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Briefly Noted: Wagner and Dietsch

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Wagner, Der fliegende Holländer (excerpts) / P.-L. Dietsch, Le vaisseau fantôme, ou le maudit des mers, Les Musiciens du Louvre--Grenoble, Eesti Filarmoonia Kammerkoor, M. Minkowski

(released on November 19, 2013)
Naïve V 5349 | 4 CDs
Wagner's Flying Dutchman was rejected by the Paris Opéra on the basis of its first few pages. Not impressed, then-director Léon Pillet did accept the story from the libretto, which the impecunious Wagner gladly sold for 500 francs. He sent it on to librettists who made Le vaisseau fantôme ou le maudit des mers, with music by Pierre-Louis Dietsch (1808-1865), who was the chorus master and conductor at the Paris Opéra. It was Dietsch who conducted the 1861 premiere of Wagner's Tannhäuser -- both were relatively short works, meant to be performed before a complete ballet (the fortitude, or inattention, of the Paris audience was legendary). Jens already wrote about the Vienna performances of both the Paris version of Der fliegende Holländer and Dietsch's mostly unknown Le vaisseau fantôme, brought together by Marc Minkowski and his ensemble Les Musiciens du Louvre Grenoble. Naïve has since released a recording of the two works, made at the Grenoble performances, a set which is worth acquiring for any Wagner fan.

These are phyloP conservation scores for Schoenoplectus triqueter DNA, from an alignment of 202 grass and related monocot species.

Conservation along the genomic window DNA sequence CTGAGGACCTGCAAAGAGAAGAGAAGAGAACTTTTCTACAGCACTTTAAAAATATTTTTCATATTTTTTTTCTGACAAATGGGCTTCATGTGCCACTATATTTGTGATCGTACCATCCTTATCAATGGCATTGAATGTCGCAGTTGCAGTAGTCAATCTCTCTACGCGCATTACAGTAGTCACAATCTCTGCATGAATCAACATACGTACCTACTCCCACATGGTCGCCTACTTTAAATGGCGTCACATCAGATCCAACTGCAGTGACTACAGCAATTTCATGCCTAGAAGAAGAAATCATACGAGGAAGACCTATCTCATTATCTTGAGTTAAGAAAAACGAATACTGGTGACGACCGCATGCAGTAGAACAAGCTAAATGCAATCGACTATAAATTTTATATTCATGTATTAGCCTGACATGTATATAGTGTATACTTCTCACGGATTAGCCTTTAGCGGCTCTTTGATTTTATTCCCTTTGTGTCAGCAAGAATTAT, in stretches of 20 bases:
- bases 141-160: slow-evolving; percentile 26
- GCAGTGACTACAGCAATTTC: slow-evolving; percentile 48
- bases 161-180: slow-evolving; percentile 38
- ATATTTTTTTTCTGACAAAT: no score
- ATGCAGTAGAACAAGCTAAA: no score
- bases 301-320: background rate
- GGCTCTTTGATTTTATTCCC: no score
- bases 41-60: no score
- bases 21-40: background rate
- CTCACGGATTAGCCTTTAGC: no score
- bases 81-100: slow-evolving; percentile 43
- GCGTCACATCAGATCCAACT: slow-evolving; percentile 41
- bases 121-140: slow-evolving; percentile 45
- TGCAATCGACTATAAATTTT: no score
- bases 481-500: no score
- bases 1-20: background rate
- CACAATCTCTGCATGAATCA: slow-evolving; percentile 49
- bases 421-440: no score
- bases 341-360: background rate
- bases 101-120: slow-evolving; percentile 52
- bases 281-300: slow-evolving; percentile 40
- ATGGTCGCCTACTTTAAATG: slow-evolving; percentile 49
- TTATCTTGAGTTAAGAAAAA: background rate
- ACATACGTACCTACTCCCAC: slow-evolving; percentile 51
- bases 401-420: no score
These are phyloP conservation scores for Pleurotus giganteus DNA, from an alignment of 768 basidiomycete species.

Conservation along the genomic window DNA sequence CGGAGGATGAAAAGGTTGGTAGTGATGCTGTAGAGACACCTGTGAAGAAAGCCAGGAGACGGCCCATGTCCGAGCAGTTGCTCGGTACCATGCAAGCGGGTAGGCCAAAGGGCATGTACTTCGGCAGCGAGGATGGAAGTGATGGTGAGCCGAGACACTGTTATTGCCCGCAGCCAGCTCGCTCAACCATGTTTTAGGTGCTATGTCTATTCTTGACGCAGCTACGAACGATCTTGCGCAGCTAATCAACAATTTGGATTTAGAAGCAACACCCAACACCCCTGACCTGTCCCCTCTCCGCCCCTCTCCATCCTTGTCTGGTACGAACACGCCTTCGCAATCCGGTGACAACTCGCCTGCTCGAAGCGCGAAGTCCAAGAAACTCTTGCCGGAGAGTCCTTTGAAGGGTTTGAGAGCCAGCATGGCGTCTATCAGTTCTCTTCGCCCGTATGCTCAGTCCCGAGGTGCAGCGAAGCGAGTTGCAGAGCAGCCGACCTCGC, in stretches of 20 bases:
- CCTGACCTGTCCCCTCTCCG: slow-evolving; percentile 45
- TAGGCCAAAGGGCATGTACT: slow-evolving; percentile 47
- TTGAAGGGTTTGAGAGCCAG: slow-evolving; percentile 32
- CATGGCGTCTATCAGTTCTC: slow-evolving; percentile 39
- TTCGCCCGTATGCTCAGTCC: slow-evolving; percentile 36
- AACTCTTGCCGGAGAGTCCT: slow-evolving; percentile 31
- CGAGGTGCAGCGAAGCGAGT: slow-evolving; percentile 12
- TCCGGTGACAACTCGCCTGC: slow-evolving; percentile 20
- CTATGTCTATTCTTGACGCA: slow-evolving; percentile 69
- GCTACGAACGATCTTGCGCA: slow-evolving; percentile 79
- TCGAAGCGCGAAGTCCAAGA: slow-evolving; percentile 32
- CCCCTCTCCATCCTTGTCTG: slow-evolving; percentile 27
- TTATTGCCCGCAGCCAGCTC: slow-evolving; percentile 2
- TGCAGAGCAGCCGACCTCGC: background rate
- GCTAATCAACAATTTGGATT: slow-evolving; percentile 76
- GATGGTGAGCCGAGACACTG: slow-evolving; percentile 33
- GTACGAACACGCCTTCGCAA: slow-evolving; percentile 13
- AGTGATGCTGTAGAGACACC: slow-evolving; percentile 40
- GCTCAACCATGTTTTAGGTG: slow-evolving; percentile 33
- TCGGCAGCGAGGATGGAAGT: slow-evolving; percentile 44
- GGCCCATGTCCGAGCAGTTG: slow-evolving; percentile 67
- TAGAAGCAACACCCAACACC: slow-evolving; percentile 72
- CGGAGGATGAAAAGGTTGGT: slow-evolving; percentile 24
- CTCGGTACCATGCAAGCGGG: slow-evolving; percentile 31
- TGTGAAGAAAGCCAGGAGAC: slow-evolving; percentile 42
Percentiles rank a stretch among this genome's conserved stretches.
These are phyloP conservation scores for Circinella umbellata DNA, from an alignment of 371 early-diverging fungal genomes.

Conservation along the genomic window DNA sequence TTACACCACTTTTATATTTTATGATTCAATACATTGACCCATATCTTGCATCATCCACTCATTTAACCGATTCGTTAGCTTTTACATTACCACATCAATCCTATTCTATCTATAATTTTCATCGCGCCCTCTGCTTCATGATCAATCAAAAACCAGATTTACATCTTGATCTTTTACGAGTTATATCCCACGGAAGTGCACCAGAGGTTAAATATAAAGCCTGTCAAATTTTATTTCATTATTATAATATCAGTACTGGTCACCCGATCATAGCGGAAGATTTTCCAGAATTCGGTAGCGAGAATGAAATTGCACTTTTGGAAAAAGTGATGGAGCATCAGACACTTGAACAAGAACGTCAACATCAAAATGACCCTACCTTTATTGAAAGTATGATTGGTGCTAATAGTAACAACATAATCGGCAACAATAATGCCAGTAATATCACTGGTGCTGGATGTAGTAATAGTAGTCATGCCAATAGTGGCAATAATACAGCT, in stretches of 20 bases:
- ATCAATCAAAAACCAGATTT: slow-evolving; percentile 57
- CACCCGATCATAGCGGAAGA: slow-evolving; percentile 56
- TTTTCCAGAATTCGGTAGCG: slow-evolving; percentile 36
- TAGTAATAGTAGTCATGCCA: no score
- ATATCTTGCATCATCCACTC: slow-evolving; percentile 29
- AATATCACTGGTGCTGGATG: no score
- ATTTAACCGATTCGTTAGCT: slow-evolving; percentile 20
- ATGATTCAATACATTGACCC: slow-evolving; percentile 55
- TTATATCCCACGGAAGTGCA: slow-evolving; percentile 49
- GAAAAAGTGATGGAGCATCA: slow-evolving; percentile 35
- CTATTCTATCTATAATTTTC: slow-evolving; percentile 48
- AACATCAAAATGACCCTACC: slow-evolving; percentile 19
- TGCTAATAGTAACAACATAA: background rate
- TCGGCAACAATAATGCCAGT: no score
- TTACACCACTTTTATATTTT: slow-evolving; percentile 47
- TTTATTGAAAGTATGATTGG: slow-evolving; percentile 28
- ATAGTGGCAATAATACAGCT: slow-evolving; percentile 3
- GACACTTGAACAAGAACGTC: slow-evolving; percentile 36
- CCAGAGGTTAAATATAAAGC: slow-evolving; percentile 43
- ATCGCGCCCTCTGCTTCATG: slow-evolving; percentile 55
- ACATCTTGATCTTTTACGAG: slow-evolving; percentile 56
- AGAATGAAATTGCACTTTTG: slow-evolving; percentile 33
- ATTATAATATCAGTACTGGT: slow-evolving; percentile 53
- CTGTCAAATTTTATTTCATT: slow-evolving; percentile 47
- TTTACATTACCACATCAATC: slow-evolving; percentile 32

The original Paris version of Der fliegende Holländer, from 1841 and in one act, is preserved in the so-called Meudon score, named for the suburb of Paris where Wagner wrote this first version. It has been recorded before and is a valuable document in terms of understanding how Wagner became Wagner. Evgeny Nikitin is a fine Dutchman, at the top of a generally fine cast. Alexander Dratwicki (of the Bru Zane Foundation) has made a new edition of the score of Le vaisseau fantôme, published in conjunction with the Wagner anniversary and used here. Musically, it does not hold a candle to Wagner's version of the story, either the first draft or the later revision, but it has some interesting moments, like the harps in the orchestra in the music for the doomed sailor's redemption. The story is also quite different, with Dietsch's Minna pledged in marriage by her father, a merchant named Barlow in Shetland, to the cursed seaman, Troile, because he owes him his life. Her childhood sweetheart, Magnus, pledges himself to the priesthood instead, even offering to officiate at Minna's marriage, but he recognizes Troile for who he really is, the murderer of his father. Troile calls demonic forces to help him escape, but Minna sacrifices herself for him, guiding him before God's throne in the final scene.

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